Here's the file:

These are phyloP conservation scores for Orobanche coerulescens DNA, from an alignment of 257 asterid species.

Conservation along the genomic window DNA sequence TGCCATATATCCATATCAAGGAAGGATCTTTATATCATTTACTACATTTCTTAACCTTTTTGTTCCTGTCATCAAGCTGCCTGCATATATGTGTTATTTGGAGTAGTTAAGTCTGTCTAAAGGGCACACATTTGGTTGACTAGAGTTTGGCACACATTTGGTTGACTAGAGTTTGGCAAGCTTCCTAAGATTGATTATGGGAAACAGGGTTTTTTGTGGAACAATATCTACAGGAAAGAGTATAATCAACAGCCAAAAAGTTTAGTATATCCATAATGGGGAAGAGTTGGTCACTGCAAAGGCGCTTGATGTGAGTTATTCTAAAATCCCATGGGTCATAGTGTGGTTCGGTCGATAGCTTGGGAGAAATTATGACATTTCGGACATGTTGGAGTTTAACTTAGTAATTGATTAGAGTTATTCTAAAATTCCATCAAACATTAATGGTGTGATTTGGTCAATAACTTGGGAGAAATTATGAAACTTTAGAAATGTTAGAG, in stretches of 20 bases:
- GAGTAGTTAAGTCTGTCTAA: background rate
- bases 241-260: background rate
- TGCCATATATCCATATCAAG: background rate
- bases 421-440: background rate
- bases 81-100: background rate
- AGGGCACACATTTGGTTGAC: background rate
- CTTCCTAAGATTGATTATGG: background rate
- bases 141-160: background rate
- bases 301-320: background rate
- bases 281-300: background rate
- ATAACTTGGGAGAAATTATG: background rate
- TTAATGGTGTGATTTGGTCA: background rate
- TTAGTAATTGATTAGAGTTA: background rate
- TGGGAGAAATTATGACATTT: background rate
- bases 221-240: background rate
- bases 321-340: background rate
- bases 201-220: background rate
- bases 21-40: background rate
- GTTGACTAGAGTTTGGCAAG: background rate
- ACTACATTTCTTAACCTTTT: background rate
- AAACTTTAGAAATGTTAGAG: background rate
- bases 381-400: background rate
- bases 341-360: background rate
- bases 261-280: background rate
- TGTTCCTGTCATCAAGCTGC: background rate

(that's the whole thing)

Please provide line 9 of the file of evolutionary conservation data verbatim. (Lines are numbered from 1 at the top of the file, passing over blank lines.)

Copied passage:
- CTTCCTAAGATTGATTATGG: background rate